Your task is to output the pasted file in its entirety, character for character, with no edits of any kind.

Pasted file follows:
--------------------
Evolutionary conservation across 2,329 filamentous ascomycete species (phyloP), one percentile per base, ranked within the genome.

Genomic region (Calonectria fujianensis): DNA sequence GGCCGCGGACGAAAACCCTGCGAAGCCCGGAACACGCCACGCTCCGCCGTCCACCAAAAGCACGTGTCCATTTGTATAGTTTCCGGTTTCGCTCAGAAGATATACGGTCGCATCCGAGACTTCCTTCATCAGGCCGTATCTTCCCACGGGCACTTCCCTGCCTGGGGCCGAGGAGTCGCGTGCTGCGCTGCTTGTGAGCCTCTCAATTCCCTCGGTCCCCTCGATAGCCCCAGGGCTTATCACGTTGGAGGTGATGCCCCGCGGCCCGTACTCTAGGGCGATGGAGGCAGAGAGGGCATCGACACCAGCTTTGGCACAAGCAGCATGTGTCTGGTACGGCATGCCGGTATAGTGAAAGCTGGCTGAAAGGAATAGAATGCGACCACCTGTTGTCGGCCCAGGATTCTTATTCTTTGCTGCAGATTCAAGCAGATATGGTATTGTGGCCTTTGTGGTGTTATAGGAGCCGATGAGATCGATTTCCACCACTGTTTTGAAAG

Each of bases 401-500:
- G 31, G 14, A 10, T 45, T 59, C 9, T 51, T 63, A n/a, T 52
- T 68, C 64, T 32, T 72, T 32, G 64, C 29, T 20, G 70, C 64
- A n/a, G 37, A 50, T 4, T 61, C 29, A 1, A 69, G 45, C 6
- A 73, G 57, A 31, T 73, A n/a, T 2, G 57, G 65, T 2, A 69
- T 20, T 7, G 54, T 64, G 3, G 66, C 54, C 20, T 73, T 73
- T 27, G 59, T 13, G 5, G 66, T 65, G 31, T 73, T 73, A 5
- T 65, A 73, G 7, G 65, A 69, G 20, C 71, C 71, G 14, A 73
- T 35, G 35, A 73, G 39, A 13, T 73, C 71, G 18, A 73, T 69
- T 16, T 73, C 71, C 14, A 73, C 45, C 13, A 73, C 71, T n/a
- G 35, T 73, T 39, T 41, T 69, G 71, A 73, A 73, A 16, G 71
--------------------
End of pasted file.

Evolutionary conservation across 2,329 filamentous ascomycete species (phyloP), one percentile per base, ranked within the genome.

Genomic region (Calonectria fujianensis): DNA sequence GGCCGCGGACGAAAACCCTGCGAAGCCCGGAACACGCCACGCTCCGCCGTCCACCAAAAGCACGTGTCCATTTGTATAGTTTCCGGTTTCGCTCAGAAGATATACGGTCGCATCCGAGACTTCCTTCATCAGGCCGTATCTTCCCACGGGCACTTCCCTGCCTGGGGCCGAGGAGTCGCGTGCTGCGCTGCTTGTGAGCCTCTCAATTCCCTCGGTCCCCTCGATAGCCCCAGGGCTTATCACGTTGGAGGTGATGCCCCGCGGCCCGTACTCTAGGGCGATGGAGGCAGAGAGGGCATCGACACCAGCTTTGGCACAAGCAGCATGTGTCTGGTACGGCATGCCGGTATAGTGAAAGCTGGCTGAAAGGAATAGAATGCGACCACCTGTTGTCGGCCCAGGATTCTTATTCTTTGCTGCAGATTCAAGCAGATATGGTATTGTGGCCTTTGTGGTGTTATAGGAGCCGATGAGATCGATTTCCACCACTGTTTTGAAAG

Each of bases 401-500:
- G 31, G 14, A 10, T 45, T 59, C 9, T 51, T 63, A n/a, T 52
- T 68, C 64, T 32, T 72, T 32, G 64, C 29, T 20, G 70, C 64
- A n/a, G 37, A 50, T 4, T 61, C 29, A 1, A 69, G 45, C 6
- A 73, G 57, A 31, T 73, A n/a, T 2, G 57, G 65, T 2, A 69
- T 20, T 7, G 54, T 64, G 3, G 66, C 54, C 20, T 73, T 73
- T 27, G 59, T 13, G 5, G 66, T 65, G 31, T 73, T 73, A 5
- T 65, A 73, G 7, G 65, A 69, G 20, C 71, C 71, G 14, A 73
- T 35, G 35, A 73, G 39, A 13, T 73, C 71, G 18, A 73, T 69
- T 16, T 73, C 71, C 14, A 73, C 45, C 13, A 73, C 71, T n/a
- G 35, T 73, T 39, T 41, T 69, G 71, A 73, A 73, A 16, G 71